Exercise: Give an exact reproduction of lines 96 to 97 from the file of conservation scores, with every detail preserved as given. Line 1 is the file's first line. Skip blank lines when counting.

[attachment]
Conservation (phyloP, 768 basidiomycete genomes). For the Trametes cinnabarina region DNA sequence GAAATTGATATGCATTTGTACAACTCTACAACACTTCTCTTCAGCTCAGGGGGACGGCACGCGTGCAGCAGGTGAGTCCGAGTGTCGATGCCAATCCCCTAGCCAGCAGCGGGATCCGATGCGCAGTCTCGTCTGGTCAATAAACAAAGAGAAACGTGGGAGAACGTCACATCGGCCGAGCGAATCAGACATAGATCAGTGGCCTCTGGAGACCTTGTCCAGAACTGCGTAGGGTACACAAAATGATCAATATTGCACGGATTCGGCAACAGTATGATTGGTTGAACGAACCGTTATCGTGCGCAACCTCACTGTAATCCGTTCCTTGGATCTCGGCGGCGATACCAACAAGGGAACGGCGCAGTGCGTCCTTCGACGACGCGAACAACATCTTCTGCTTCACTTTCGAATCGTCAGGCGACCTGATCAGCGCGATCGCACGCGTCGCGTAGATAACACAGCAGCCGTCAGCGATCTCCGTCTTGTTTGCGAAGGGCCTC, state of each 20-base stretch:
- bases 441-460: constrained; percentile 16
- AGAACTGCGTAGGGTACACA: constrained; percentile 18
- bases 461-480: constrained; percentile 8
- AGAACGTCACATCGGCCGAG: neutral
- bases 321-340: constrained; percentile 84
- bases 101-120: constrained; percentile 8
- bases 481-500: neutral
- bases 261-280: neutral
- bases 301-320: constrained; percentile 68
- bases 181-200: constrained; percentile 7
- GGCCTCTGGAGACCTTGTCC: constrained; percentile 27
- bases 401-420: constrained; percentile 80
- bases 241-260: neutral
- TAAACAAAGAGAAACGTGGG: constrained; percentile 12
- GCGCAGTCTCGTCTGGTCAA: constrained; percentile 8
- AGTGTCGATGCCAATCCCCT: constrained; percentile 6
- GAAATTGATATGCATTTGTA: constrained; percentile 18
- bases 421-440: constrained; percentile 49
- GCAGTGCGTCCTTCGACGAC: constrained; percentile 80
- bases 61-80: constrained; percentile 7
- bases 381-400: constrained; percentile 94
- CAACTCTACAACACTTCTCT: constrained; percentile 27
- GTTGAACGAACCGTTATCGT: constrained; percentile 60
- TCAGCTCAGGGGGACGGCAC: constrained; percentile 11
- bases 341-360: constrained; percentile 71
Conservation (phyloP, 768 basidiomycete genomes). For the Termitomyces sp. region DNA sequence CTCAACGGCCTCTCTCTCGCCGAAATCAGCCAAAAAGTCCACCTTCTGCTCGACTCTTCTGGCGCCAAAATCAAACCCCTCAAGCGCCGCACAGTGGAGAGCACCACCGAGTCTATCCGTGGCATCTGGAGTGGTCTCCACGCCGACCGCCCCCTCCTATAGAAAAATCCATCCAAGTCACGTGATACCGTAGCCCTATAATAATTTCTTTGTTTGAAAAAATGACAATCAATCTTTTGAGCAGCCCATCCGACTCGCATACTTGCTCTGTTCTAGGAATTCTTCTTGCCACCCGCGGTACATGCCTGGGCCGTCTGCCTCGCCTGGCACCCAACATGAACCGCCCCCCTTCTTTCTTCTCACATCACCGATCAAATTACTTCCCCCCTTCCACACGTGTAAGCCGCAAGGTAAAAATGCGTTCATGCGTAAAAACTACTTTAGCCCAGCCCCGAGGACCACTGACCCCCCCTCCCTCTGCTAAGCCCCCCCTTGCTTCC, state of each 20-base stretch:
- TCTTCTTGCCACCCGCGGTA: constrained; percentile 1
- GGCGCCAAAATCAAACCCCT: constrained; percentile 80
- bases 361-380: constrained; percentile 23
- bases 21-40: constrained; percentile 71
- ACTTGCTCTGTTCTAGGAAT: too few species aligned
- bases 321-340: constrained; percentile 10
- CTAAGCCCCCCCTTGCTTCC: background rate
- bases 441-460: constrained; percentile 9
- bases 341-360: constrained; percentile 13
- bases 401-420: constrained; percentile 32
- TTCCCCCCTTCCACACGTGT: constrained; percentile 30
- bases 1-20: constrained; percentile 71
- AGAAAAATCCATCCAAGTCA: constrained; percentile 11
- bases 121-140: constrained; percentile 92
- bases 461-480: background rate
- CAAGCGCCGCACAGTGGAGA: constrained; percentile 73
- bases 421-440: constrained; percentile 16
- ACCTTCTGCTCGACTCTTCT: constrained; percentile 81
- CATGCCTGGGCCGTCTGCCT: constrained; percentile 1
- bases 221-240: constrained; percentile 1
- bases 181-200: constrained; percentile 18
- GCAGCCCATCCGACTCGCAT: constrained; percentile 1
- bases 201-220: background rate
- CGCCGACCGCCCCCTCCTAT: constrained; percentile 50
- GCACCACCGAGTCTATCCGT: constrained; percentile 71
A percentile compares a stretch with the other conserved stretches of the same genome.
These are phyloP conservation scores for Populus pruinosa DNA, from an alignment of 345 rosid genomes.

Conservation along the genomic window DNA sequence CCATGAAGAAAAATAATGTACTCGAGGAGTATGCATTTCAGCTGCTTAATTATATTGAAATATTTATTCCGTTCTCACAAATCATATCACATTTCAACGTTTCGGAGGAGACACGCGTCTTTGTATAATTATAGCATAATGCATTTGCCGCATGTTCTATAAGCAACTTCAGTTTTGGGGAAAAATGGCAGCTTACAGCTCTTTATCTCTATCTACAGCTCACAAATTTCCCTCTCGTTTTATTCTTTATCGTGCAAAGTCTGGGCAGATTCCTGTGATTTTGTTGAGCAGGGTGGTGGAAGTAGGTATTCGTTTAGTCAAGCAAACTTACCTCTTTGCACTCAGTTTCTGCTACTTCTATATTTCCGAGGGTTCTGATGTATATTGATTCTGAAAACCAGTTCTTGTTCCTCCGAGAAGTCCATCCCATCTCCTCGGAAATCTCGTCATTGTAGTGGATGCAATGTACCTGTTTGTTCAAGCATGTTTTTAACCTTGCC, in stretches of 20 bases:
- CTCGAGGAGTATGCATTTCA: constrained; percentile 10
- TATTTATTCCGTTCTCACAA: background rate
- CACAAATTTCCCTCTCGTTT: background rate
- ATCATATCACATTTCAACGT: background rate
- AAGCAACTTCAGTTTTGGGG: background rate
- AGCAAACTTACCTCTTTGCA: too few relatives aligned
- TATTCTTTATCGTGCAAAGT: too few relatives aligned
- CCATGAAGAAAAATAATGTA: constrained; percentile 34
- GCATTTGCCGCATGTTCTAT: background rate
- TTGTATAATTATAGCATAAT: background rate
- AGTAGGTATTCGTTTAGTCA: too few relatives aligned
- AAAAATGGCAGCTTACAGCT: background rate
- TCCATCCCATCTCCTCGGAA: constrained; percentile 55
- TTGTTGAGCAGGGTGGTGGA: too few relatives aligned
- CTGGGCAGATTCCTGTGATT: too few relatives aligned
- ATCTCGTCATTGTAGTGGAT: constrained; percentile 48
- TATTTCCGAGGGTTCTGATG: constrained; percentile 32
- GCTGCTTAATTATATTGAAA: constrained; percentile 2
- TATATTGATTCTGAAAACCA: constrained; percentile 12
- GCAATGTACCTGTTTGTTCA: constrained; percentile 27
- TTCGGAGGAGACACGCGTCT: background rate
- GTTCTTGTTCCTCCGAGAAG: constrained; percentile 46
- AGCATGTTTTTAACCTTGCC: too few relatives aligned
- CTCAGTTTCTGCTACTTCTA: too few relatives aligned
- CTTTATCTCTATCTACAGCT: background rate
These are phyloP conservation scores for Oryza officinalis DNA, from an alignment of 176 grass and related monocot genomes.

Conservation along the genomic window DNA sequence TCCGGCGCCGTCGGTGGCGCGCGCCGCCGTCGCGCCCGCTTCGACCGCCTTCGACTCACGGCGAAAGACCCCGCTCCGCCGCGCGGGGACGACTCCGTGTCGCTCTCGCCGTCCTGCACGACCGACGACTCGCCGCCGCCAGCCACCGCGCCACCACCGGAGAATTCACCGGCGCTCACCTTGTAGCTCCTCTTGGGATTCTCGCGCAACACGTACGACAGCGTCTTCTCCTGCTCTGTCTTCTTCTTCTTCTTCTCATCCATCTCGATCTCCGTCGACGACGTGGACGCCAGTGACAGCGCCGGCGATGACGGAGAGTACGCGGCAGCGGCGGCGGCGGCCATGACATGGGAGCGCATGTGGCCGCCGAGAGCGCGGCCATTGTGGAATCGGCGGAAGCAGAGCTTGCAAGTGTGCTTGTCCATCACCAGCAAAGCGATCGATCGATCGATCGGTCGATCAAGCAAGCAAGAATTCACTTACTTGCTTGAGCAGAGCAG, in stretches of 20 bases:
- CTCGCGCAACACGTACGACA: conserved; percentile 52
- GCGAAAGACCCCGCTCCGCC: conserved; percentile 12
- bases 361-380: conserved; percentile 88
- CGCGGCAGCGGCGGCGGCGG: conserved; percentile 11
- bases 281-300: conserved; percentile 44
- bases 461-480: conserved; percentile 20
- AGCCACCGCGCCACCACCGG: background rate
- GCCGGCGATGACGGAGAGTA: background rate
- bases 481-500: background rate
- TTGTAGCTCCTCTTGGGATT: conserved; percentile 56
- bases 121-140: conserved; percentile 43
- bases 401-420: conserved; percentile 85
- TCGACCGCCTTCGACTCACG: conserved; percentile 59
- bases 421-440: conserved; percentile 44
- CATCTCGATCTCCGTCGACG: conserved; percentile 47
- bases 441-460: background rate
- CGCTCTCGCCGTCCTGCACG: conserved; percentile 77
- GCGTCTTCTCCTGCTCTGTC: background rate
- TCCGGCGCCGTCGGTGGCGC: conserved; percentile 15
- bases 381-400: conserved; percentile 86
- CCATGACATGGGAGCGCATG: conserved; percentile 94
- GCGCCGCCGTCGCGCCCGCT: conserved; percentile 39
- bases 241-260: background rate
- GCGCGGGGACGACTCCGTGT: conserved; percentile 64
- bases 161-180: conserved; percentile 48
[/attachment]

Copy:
- bases 421-440: conserved; percentile 44
- CATCTCGATCTCCGTCGACG: conserved; percentile 47